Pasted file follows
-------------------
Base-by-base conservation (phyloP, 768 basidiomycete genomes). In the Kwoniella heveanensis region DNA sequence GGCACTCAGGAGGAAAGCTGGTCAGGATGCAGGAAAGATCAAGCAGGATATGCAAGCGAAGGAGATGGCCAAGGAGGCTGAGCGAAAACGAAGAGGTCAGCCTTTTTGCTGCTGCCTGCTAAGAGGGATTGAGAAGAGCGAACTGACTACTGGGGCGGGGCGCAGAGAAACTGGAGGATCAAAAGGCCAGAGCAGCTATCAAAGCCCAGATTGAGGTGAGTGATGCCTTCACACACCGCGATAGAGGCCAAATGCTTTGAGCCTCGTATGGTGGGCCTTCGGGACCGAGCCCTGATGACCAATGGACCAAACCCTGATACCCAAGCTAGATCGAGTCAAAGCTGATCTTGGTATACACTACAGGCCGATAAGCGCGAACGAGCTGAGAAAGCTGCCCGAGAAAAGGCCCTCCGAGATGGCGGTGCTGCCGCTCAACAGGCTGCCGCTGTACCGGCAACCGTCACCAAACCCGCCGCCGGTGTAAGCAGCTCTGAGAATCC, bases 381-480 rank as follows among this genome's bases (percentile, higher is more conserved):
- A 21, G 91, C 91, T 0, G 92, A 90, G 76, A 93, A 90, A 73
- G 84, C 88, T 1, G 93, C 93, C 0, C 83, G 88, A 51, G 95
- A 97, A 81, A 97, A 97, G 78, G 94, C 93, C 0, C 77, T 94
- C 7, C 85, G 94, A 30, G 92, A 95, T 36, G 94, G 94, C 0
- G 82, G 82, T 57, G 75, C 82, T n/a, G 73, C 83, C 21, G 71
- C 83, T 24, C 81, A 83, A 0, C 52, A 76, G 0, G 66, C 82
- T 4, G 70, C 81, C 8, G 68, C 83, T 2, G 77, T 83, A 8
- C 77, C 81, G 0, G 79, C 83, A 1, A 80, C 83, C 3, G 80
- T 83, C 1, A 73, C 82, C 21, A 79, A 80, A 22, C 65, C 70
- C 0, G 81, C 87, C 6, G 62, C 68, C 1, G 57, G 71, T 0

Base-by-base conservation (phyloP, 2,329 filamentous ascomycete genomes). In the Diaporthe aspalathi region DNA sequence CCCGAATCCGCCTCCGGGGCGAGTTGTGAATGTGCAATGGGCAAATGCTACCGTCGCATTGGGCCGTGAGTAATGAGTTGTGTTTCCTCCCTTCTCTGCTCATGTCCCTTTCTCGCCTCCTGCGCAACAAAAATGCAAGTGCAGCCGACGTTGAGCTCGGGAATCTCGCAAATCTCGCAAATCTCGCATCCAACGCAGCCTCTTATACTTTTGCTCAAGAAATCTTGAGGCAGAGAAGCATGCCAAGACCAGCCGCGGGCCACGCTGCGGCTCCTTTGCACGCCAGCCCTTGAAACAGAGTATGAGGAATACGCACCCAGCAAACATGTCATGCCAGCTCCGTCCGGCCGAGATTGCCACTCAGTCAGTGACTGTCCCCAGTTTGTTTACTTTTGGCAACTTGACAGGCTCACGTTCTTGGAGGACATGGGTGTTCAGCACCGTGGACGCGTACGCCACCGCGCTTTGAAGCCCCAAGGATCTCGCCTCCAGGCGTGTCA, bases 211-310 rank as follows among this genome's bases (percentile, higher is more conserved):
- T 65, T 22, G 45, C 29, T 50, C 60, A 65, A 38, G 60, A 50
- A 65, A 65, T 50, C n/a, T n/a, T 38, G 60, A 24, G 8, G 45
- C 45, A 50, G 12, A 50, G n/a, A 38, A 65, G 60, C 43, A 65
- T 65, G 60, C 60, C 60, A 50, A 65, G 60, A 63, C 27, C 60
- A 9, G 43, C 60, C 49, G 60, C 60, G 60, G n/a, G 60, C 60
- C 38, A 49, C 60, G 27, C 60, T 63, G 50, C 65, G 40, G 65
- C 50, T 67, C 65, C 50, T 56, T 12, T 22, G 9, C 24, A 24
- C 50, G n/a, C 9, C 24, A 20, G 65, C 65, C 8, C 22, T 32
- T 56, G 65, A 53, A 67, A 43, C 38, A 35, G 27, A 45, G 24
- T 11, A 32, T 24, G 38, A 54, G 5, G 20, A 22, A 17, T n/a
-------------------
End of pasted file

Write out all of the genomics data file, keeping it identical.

Base-by-base conservation (phyloP, 768 basidiomycete genomes). In the Kwoniella heveanensis region DNA sequence GGCACTCAGGAGGAAAGCTGGTCAGGATGCAGGAAAGATCAAGCAGGATATGCAAGCGAAGGAGATGGCCAAGGAGGCTGAGCGAAAACGAAGAGGTCAGCCTTTTTGCTGCTGCCTGCTAAGAGGGATTGAGAAGAGCGAACTGACTACTGGGGCGGGGCGCAGAGAAACTGGAGGATCAAAAGGCCAGAGCAGCTATCAAAGCCCAGATTGAGGTGAGTGATGCCTTCACACACCGCGATAGAGGCCAAATGCTTTGAGCCTCGTATGGTGGGCCTTCGGGACCGAGCCCTGATGACCAATGGACCAAACCCTGATACCCAAGCTAGATCGAGTCAAAGCTGATCTTGGTATACACTACAGGCCGATAAGCGCGAACGAGCTGAGAAAGCTGCCCGAGAAAAGGCCCTCCGAGATGGCGGTGCTGCCGCTCAACAGGCTGCCGCTGTACCGGCAACCGTCACCAAACCCGCCGCCGGTGTAAGCAGCTCTGAGAATCC, bases 381-480 rank as follows among this genome's bases (percentile, higher is more conserved):
- A 21, G 91, C 91, T 0, G 92, A 90, G 76, A 93, A 90, A 73
- G 84, C 88, T 1, G 93, C 93, C 0, C 83, G 88, A 51, G 95
- A 97, A 81, A 97, A 97, G 78, G 94, C 93, C 0, C 77, T 94
- C 7, C 85, G 94, A 30, G 92, A 95, T 36, G 94, G 94, C 0
- G 82, G 82, T 57, G 75, C 82, T n/a, G 73, C 83, C 21, G 71
- C 83, T 24, C 81, A 83, A 0, C 52, A 76, G 0, G 66, C 82
- T 4, G 70, C 81, C 8, G 68, C 83, T 2, G 77, T 83, A 8
- C 77, C 81, G 0, G 79, C 83, A 1, A 80, C 83, C 3, G 80
- T 83, C 1, A 73, C 82, C 21, A 79, A 80, A 22, C 65, C 70
- C 0, G 81, C 87, C 6, G 62, C 68, C 1, G 57, G 71, T 0

Base-by-base conservation (phyloP, 2,329 filamentous ascomycete genomes). In the Diaporthe aspalathi region DNA sequence CCCGAATCCGCCTCCGGGGCGAGTTGTGAATGTGCAATGGGCAAATGCTACCGTCGCATTGGGCCGTGAGTAATGAGTTGTGTTTCCTCCCTTCTCTGCTCATGTCCCTTTCTCGCCTCCTGCGCAACAAAAATGCAAGTGCAGCCGACGTTGAGCTCGGGAATCTCGCAAATCTCGCAAATCTCGCATCCAACGCAGCCTCTTATACTTTTGCTCAAGAAATCTTGAGGCAGAGAAGCATGCCAAGACCAGCCGCGGGCCACGCTGCGGCTCCTTTGCACGCCAGCCCTTGAAACAGAGTATGAGGAATACGCACCCAGCAAACATGTCATGCCAGCTCCGTCCGGCCGAGATTGCCACTCAGTCAGTGACTGTCCCCAGTTTGTTTACTTTTGGCAACTTGACAGGCTCACGTTCTTGGAGGACATGGGTGTTCAGCACCGTGGACGCGTACGCCACCGCGCTTTGAAGCCCCAAGGATCTCGCCTCCAGGCGTGTCA, bases 211-310 rank as follows among this genome's bases (percentile, higher is more conserved):
- T 65, T 22, G 45, C 29, T 50, C 60, A 65, A 38, G 60, A 50
- A 65, A 65, T 50, C n/a, T n/a, T 38, G 60, A 24, G 8, G 45
- C 45, A 50, G 12, A 50, G n/a, A 38, A 65, G 60, C 43, A 65
- T 65, G 60, C 60, C 60, A 50, A 65, G 60, A 63, C 27, C 60
- A 9, G 43, C 60, C 49, G 60, C 60, G 60, G n/a, G 60, C 60
- C 38, A 49, C 60, G 27, C 60, T 63, G 50, C 65, G 40, G 65
- C 50, T 67, C 65, C 50, T 56, T 12, T 22, G 9, C 24, A 24
- C 50, G n/a, C 9, C 24, A 20, G 65, C 65, C 8, C 22, T 32
- T 56, G 65, A 53, A 67, A 43, C 38, A 35, G 27, A 45, G 24
- T 11, A 32, T 24, G 38, A 54, G 5, G 20, A 22, A 17, T n/a